Game Info:

Dungeon Defenders II
Developed by: Trendy Entertainment
Published by: Trendy Entertainment
Early Access Release Date: December 5, 2014
Available on: PC, PS4
Genre: Tower defense
Number of players: Up to four players online
ESRB Rating: E10+ for fantasy violence and alcohol references
Price: Free with in-game purchases


Thank you Sandbox Strategy for giving us a Defender’s Pack for this game!

Etheria is once again in peril as the harbingers are attacking their eternia crystals.  The same rag-tag team of a squire, huntress, monk, and an apprentice are all that stand between waves of monsters and total destruction.  Each class has their own unique offensive moves and defensive towers/traps/auras.  Teamwork is key as players share limited resources to build the defenses to protect the level’s vulnerable assets like crystals, eggs, valves, etc.  

Up to four plays can join in private or public matches.  The party can be varied and I like how you can have multiple characters and switch between them throughout the match.  For example, when I was leveling up my newly created monk I switched to my powerful squire to build solid defenses and let my monk pick off the remaining enemies and reap tons of experience.  Characters share inventory and it doesn’t take long before your inventory bags fill up.  More bags are available if you’re willing to pay for them.


Strong Points: Same great gameplay; free to play
Weak Points: Plenty of opportunities to spend real money
Moral Warnings: Cartoon violence; magic use; cleavage shown by female characters; tavern setting

Trendy Entertainment is still aiming to make money so there are plenty of helpful and cosmetic upgrades available.  There are seasonal and Star Wars themed costumes available for $4-8 each.  The Defender’s Pack DLC I was given sells for $25 (but I have seen it on sale for less than $20) and it comes with 3,000 gems which is worth $30, four character accessories, and two extra character slots.   According to Trendy’s website the paid upgrades are only cosmetic and do not give players who buy them an unfair advantage.    

Instead of spending $1.50 worth of gems to unlock chests with random accessories, I sold them for in game gold which can be used to buy weapons, armor, and food for my pets.  There’s a wide variety of pets available and they are not available until a higher level map with a boss battle is cleared in the main campaign.  Once that map is completed, pets become available for all characters no matter what level they are.    

Despite much of the game being the same as the original, the character classes are more tweakable with spheres for enhancing the character’s attributes without having to level up. The maps are even more detailed and interwoven with story cut-scenes preceding many of them.   Because this title is free to play, there are many people online and ready to play alongside.  Despite having to start a few maps on my own, I seldom finished a map by myself and some people usually joined me after a successful wave or two.   Each map typically has six or seven waves.  There are multiple difficulties and the harder the difficulty you play at, the better the loot you can earn.  In the Onslaught game mode, you get to choose your reward type and IF you can survive three waves, you’ll get it.  The other game type is Incursion and this mode has super difficult and massive amounts of enemy monsters.  The same premise applies no matter which mode you choose; you have to protect the vulnerable items and utilize your defenses to choke off enemies before they even reach their target.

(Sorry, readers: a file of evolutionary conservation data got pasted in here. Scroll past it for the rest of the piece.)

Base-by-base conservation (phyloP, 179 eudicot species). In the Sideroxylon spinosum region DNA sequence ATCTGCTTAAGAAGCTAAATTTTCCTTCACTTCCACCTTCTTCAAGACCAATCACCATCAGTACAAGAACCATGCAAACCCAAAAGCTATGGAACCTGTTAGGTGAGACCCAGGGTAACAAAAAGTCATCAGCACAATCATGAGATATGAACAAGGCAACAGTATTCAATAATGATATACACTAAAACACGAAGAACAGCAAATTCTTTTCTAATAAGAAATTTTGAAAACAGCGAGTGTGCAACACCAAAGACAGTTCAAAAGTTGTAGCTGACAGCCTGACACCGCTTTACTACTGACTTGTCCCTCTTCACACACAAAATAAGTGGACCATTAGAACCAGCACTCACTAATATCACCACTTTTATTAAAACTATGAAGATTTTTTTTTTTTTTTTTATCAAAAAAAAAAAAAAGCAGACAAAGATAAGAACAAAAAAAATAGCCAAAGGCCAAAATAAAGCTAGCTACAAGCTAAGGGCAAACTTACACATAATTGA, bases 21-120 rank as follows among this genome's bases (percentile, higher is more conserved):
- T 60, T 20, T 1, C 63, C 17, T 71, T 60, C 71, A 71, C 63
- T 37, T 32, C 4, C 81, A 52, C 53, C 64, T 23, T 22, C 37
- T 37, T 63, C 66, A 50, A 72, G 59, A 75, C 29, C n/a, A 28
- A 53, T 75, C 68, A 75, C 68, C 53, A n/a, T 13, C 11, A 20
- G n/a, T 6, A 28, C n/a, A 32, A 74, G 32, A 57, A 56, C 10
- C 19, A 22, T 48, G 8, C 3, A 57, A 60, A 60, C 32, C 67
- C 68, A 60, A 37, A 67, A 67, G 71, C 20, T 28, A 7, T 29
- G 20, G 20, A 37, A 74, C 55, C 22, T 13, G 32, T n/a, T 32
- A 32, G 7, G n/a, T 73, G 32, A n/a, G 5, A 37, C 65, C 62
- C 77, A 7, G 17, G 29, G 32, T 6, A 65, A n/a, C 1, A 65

Dungeon Defenders II
Score Breakdown:
Higher is better
(10/10 is perfect)

Game Score - 86%
Gameplay - 18/20
Graphics - 8/10
Sound - 8/10
Stability - 5/5
Controls - 4/5

Morality Score - 90%
Violence - 8/10
Language - 10/10
Sexual Content - 8.5/10
Occult/Supernatural - 8.5/10
Cultural/Moral/Ethical - 10/10

There are daily and monthly challenges and they pay out in gold and items.  The daily challenges typically involve completing a certain number of maps.  The other challenges typically require that you do a specified amount of damage or defeat a certain number of special class enemies.  Many of the enemies types are carried over from the first Dungeon Defenders, but there are some new ones as well.  The boss battles are fun and often drop legendary equipment as a reward.

Since this game is still in the Alpha state as of this review, many things are bound to change before its final release (which does not have an ETA).  While the cut scenes are a little low-res and blurry on my 27” in monitor, the rest of the visuals are very colorful and crisp.  The huntress can use a little more covering up on her chest area in my opinion.  I was bummed not to see female options available for the other classes (yet?).  Hopefully that becomes an option in the final game.

In its current state Dungeon Defenders II is very fun and pretty safe for people of all ages to play.  My eight-year-old son has started playing and really enjoys playing as a squire.  If you enjoy tower defense games and don’t mind some cartoon violence and magic use, Dungeon Defenders II is worth checking out.  I look forward to watching this game develop further and to playing more matches with my kids!

About the Author

Cheryl Gress

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Christ Centered Gamer looks at video games from two view points. We analyze games on a secular level which will break down a game based on its graphics, sound, stability and overall gaming experience. If you’re concerned about the family friendliness of a game, we have a separate moral score which looks at violence, language, sexual content, occult references and other ethical issues.

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